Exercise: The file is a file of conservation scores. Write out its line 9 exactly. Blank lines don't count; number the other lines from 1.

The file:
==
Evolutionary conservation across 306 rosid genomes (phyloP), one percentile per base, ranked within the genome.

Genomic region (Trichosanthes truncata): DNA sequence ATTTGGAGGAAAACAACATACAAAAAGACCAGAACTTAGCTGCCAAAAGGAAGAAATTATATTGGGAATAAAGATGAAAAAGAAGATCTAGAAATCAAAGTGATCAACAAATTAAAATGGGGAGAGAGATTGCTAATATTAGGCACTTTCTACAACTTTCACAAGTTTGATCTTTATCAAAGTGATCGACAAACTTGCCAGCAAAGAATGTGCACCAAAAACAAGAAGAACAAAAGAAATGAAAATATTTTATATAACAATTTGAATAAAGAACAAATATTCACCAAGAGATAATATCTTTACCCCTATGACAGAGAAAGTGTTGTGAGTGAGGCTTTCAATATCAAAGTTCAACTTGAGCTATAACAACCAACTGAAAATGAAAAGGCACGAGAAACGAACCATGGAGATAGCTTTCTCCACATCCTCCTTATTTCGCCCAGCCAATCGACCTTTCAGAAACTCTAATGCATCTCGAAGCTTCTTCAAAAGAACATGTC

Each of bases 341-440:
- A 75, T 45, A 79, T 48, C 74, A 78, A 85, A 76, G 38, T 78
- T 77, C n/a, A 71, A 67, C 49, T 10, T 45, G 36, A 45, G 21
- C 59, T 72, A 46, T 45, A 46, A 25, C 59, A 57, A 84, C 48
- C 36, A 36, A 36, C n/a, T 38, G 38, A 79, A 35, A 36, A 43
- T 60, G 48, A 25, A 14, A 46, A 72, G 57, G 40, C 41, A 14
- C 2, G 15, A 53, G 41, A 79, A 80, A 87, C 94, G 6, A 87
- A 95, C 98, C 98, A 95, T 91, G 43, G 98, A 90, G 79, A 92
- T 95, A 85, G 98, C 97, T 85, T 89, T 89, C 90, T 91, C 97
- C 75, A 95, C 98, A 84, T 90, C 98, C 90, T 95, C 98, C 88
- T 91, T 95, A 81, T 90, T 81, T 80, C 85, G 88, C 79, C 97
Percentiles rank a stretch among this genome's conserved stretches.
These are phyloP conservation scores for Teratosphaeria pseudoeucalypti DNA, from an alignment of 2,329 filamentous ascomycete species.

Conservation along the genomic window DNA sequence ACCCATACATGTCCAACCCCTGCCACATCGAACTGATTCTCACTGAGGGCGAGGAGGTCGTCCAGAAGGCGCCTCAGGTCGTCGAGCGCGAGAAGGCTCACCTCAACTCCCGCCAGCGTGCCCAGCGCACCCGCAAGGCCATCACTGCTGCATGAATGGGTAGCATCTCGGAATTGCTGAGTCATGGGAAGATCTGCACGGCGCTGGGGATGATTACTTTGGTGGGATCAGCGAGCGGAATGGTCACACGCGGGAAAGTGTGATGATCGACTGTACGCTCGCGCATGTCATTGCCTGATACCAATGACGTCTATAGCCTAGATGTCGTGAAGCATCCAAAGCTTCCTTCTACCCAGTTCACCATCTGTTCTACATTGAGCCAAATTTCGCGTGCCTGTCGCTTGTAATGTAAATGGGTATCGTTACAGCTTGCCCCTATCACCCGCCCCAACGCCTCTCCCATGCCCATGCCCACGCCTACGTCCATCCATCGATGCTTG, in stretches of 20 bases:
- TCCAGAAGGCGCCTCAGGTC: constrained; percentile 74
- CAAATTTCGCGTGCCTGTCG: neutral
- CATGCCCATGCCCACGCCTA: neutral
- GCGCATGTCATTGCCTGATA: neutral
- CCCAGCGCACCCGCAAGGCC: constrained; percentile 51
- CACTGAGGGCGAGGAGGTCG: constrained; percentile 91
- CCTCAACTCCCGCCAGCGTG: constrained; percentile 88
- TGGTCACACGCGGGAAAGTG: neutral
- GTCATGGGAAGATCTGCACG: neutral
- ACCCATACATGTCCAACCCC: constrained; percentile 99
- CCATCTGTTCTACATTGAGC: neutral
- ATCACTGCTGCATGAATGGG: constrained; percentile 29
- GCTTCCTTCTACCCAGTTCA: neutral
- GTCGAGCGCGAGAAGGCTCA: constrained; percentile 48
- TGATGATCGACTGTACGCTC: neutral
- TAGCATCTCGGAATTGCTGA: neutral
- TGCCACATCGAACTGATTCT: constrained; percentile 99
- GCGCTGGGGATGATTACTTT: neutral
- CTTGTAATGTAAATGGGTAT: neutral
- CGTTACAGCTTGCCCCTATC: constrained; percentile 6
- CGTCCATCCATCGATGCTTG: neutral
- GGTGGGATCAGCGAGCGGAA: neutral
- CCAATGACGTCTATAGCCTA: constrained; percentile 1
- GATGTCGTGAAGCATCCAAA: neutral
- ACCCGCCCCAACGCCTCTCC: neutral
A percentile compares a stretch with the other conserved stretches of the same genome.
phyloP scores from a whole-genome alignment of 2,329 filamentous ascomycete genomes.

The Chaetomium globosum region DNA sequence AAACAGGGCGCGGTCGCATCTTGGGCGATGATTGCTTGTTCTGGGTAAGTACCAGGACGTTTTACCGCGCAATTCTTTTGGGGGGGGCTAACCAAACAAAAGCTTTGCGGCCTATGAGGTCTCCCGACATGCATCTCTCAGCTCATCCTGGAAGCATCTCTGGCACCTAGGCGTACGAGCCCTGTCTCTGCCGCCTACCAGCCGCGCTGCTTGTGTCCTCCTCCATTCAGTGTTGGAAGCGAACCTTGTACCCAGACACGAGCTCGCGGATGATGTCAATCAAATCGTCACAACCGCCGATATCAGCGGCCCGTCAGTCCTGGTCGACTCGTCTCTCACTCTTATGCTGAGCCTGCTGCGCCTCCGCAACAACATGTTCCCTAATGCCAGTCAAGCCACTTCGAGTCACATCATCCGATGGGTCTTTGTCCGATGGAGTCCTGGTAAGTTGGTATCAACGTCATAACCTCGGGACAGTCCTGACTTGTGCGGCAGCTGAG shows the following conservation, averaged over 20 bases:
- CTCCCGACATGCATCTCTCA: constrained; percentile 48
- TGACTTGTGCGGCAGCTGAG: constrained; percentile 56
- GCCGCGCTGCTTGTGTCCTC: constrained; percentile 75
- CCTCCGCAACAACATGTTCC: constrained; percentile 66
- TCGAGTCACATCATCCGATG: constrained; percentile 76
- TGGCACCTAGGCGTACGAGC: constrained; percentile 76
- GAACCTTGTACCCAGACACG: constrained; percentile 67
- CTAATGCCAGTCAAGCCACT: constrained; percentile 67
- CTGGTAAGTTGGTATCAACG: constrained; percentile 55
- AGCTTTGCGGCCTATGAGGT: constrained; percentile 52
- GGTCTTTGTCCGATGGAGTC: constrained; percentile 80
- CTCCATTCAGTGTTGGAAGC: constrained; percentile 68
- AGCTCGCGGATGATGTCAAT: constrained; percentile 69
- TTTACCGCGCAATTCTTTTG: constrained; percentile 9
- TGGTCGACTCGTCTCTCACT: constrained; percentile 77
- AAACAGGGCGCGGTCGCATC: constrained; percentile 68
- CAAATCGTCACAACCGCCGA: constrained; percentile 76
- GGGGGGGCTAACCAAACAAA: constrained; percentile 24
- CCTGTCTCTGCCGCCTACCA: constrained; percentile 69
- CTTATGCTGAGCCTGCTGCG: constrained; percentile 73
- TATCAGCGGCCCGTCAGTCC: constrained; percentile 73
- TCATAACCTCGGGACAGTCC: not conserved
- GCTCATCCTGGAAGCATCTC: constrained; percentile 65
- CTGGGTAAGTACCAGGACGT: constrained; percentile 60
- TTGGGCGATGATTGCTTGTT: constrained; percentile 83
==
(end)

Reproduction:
- C 2, G 15, A 53, G 41, A 79, A 80, A 87, C 94, G 6, A 87